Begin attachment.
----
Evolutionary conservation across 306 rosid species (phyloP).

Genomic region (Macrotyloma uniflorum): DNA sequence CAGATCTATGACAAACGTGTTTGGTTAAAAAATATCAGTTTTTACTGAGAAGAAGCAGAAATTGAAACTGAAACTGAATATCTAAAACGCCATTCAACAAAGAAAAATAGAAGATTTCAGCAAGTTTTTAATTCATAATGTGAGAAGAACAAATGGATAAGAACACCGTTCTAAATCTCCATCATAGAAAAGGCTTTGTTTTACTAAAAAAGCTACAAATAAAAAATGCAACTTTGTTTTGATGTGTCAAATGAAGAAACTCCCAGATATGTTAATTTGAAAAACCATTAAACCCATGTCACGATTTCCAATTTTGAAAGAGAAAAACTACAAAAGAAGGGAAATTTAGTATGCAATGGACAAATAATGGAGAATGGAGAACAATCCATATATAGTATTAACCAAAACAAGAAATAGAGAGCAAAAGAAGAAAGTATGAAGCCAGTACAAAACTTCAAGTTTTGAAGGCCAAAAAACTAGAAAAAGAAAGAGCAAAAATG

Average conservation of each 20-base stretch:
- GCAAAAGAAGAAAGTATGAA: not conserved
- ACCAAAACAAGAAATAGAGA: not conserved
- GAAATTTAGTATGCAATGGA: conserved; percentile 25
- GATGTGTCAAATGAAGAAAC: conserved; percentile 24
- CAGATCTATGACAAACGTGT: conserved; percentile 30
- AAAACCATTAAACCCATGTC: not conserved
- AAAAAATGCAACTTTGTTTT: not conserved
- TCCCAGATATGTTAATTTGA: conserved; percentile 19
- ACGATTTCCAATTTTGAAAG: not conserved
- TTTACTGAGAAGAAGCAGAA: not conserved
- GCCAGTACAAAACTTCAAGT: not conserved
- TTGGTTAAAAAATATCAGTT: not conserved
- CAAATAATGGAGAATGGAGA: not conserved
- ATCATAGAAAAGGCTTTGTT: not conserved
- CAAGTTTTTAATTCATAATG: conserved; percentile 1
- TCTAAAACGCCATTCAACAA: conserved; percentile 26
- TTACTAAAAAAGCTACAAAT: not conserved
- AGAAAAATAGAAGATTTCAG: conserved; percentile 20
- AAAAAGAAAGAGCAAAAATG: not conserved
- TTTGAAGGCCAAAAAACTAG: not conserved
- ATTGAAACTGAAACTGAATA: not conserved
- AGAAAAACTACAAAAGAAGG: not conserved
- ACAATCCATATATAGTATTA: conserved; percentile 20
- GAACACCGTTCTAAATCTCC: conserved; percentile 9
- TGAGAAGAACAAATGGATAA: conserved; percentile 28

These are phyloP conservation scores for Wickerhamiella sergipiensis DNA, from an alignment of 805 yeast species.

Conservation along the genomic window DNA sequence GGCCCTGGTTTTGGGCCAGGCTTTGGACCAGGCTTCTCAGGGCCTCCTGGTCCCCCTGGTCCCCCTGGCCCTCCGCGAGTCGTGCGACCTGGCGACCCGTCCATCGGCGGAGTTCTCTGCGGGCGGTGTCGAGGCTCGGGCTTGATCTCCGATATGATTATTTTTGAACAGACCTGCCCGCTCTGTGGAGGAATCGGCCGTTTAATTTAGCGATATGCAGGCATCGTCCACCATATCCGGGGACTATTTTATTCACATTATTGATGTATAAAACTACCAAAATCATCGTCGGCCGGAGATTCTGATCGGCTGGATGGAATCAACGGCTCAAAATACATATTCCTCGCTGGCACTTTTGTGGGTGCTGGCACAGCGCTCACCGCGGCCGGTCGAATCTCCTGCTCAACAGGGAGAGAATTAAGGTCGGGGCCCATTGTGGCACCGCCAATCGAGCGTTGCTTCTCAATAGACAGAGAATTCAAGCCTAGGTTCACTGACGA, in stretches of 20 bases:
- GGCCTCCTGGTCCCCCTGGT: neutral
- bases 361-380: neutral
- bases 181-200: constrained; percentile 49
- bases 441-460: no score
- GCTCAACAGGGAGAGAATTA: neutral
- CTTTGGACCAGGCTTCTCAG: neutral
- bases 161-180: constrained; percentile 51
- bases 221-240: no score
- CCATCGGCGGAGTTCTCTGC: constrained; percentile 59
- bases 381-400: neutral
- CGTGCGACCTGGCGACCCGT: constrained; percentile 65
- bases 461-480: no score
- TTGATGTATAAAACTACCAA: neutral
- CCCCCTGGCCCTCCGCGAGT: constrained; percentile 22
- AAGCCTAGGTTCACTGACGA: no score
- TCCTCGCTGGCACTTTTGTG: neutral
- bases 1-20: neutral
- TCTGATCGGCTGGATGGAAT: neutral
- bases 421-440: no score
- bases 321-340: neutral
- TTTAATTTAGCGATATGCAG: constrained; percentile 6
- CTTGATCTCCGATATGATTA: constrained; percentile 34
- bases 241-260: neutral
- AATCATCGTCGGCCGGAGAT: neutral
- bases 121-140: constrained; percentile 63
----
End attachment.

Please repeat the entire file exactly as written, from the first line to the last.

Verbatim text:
Evolutionary conservation across 306 rosid species (phyloP).

Genomic region (Macrotyloma uniflorum): DNA sequence CAGATCTATGACAAACGTGTTTGGTTAAAAAATATCAGTTTTTACTGAGAAGAAGCAGAAATTGAAACTGAAACTGAATATCTAAAACGCCATTCAACAAAGAAAAATAGAAGATTTCAGCAAGTTTTTAATTCATAATGTGAGAAGAACAAATGGATAAGAACACCGTTCTAAATCTCCATCATAGAAAAGGCTTTGTTTTACTAAAAAAGCTACAAATAAAAAATGCAACTTTGTTTTGATGTGTCAAATGAAGAAACTCCCAGATATGTTAATTTGAAAAACCATTAAACCCATGTCACGATTTCCAATTTTGAAAGAGAAAAACTACAAAAGAAGGGAAATTTAGTATGCAATGGACAAATAATGGAGAATGGAGAACAATCCATATATAGTATTAACCAAAACAAGAAATAGAGAGCAAAAGAAGAAAGTATGAAGCCAGTACAAAACTTCAAGTTTTGAAGGCCAAAAAACTAGAAAAAGAAAGAGCAAAAATG

Average conservation of each 20-base stretch:
- GCAAAAGAAGAAAGTATGAA: not conserved
- ACCAAAACAAGAAATAGAGA: not conserved
- GAAATTTAGTATGCAATGGA: conserved; percentile 25
- GATGTGTCAAATGAAGAAAC: conserved; percentile 24
- CAGATCTATGACAAACGTGT: conserved; percentile 30
- AAAACCATTAAACCCATGTC: not conserved
- AAAAAATGCAACTTTGTTTT: not conserved
- TCCCAGATATGTTAATTTGA: conserved; percentile 19
- ACGATTTCCAATTTTGAAAG: not conserved
- TTTACTGAGAAGAAGCAGAA: not conserved
- GCCAGTACAAAACTTCAAGT: not conserved
- TTGGTTAAAAAATATCAGTT: not conserved
- CAAATAATGGAGAATGGAGA: not conserved
- ATCATAGAAAAGGCTTTGTT: not conserved
- CAAGTTTTTAATTCATAATG: conserved; percentile 1
- TCTAAAACGCCATTCAACAA: conserved; percentile 26
- TTACTAAAAAAGCTACAAAT: not conserved
- AGAAAAATAGAAGATTTCAG: conserved; percentile 20
- AAAAAGAAAGAGCAAAAATG: not conserved
- TTTGAAGGCCAAAAAACTAG: not conserved
- ATTGAAACTGAAACTGAATA: not conserved
- AGAAAAACTACAAAAGAAGG: not conserved
- ACAATCCATATATAGTATTA: conserved; percentile 20
- GAACACCGTTCTAAATCTCC: conserved; percentile 9
- TGAGAAGAACAAATGGATAA: conserved; percentile 28

These are phyloP conservation scores for Wickerhamiella sergipiensis DNA, from an alignment of 805 yeast species.

Conservation along the genomic window DNA sequence GGCCCTGGTTTTGGGCCAGGCTTTGGACCAGGCTTCTCAGGGCCTCCTGGTCCCCCTGGTCCCCCTGGCCCTCCGCGAGTCGTGCGACCTGGCGACCCGTCCATCGGCGGAGTTCTCTGCGGGCGGTGTCGAGGCTCGGGCTTGATCTCCGATATGATTATTTTTGAACAGACCTGCCCGCTCTGTGGAGGAATCGGCCGTTTAATTTAGCGATATGCAGGCATCGTCCACCATATCCGGGGACTATTTTATTCACATTATTGATGTATAAAACTACCAAAATCATCGTCGGCCGGAGATTCTGATCGGCTGGATGGAATCAACGGCTCAAAATACATATTCCTCGCTGGCACTTTTGTGGGTGCTGGCACAGCGCTCACCGCGGCCGGTCGAATCTCCTGCTCAACAGGGAGAGAATTAAGGTCGGGGCCCATTGTGGCACCGCCAATCGAGCGTTGCTTCTCAATAGACAGAGAATTCAAGCCTAGGTTCACTGACGA, in stretches of 20 bases:
- GGCCTCCTGGTCCCCCTGGT: neutral
- bases 361-380: neutral
- bases 181-200: constrained; percentile 49
- bases 441-460: no score
- GCTCAACAGGGAGAGAATTA: neutral
- CTTTGGACCAGGCTTCTCAG: neutral
- bases 161-180: constrained; percentile 51
- bases 221-240: no score
- CCATCGGCGGAGTTCTCTGC: constrained; percentile 59
- bases 381-400: neutral
- CGTGCGACCTGGCGACCCGT: constrained; percentile 65
- bases 461-480: no score
- TTGATGTATAAAACTACCAA: neutral
- CCCCCTGGCCCTCCGCGAGT: constrained; percentile 22
- AAGCCTAGGTTCACTGACGA: no score
- TCCTCGCTGGCACTTTTGTG: neutral
- bases 1-20: neutral
- TCTGATCGGCTGGATGGAAT: neutral
- bases 421-440: no score
- bases 321-340: neutral
- TTTAATTTAGCGATATGCAG: constrained; percentile 6
- CTTGATCTCCGATATGATTA: constrained; percentile 34
- bases 241-260: neutral
- AATCATCGTCGGCCGGAGAT: neutral
- bases 121-140: constrained; percentile 63